The outbreak of the Second World War had an enormous effect on the railway system in Britain. Keeping the trains running through times of conflict was not such a distant memory for the railway companies and their workers but in this second major war of the twentieth century, the task was to prove a very different one. The railway system no longer consisted of the hundreds of companies of the past, but the Big Four still needed to learn how to work together and forget their differences for the war effort.
The logistics of the mass evacuation of children, and transporting thousands of troops during the evacuation of Dunkirk and the preparations for D-Day, for instance, were unprecedented. At the same time, they had to cope with the new and constant threat of aerial bombing that military advances brought to the Second World War. The railway system, and the men and women who ran it, effectively served as another branch of the military during the conflict.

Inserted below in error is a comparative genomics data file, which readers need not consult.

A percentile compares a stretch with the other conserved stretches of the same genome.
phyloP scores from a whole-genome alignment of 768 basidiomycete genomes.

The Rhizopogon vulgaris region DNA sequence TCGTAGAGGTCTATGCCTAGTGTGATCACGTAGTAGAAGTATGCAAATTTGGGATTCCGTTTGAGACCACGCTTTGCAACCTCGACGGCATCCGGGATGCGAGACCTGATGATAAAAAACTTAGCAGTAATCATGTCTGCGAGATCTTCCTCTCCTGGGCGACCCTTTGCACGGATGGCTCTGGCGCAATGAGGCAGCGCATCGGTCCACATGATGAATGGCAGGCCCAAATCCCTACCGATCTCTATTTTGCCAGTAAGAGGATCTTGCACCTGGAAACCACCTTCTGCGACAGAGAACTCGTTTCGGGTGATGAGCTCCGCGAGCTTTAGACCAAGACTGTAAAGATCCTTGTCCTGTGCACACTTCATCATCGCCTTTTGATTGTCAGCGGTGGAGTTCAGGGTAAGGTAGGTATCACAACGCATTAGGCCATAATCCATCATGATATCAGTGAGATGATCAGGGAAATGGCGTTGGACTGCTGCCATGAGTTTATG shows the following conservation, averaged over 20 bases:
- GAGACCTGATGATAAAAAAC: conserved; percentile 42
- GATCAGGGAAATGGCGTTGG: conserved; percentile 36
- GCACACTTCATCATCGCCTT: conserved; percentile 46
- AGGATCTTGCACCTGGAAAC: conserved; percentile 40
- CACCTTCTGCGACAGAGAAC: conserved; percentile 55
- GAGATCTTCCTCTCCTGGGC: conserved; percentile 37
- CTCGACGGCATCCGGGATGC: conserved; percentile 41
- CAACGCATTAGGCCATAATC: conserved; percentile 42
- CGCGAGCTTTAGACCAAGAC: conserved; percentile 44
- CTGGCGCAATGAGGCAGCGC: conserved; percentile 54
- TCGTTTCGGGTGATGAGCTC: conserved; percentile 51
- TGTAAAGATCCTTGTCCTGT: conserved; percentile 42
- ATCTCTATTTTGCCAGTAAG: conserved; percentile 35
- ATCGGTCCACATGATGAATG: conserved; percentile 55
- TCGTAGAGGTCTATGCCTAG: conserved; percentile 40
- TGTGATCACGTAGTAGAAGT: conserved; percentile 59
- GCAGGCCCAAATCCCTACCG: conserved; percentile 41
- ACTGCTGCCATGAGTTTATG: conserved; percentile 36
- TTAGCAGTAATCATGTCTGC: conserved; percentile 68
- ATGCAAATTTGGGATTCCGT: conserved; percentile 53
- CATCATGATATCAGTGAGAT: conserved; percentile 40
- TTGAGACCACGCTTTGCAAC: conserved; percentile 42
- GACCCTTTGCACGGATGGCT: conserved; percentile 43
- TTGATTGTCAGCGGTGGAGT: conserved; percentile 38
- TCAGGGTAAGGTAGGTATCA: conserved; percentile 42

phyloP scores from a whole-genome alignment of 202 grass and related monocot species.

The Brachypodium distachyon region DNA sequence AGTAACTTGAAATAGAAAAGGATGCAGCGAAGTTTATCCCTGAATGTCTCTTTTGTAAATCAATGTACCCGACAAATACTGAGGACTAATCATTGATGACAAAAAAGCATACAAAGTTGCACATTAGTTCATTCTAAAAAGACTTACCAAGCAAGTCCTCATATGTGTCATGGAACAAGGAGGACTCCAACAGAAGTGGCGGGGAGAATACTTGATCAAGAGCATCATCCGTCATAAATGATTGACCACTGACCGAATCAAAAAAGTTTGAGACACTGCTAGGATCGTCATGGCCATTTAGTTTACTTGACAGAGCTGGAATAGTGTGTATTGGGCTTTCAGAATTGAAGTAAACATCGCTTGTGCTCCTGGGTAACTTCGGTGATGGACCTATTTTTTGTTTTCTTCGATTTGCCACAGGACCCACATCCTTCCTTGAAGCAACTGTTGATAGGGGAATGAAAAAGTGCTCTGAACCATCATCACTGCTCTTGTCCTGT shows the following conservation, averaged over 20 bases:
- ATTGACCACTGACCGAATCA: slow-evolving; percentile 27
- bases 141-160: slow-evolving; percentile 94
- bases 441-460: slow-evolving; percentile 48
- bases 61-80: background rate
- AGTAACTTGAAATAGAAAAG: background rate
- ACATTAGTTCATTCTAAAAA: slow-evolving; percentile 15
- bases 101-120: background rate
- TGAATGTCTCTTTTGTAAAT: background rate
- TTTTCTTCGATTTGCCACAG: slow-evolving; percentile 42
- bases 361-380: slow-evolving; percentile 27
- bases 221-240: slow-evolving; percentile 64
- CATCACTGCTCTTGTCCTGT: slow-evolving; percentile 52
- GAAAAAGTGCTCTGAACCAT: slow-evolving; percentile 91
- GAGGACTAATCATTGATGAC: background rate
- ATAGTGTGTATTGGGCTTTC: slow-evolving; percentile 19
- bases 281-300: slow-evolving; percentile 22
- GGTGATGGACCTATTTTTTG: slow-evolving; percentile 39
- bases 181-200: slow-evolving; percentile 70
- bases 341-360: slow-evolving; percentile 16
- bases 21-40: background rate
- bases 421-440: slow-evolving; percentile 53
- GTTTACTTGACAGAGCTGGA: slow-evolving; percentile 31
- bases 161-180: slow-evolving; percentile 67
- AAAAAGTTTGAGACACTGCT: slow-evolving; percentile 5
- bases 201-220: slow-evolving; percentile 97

At the end of the war, Winston Churchill likened London to a large animal, declaring that what kept the animal alive was its transport system. The metaphor could have been applied to the whole of Britain, and its most vital transport system was the railway. This book is a fascinating account of the important role that the railways played in the defence of the country as well as in their support of the Allied forces in theatres of war around the world.
It brings to light the often forgotten stories of the brave and hard-working men and women who went to work on the railways and put their lives on the line.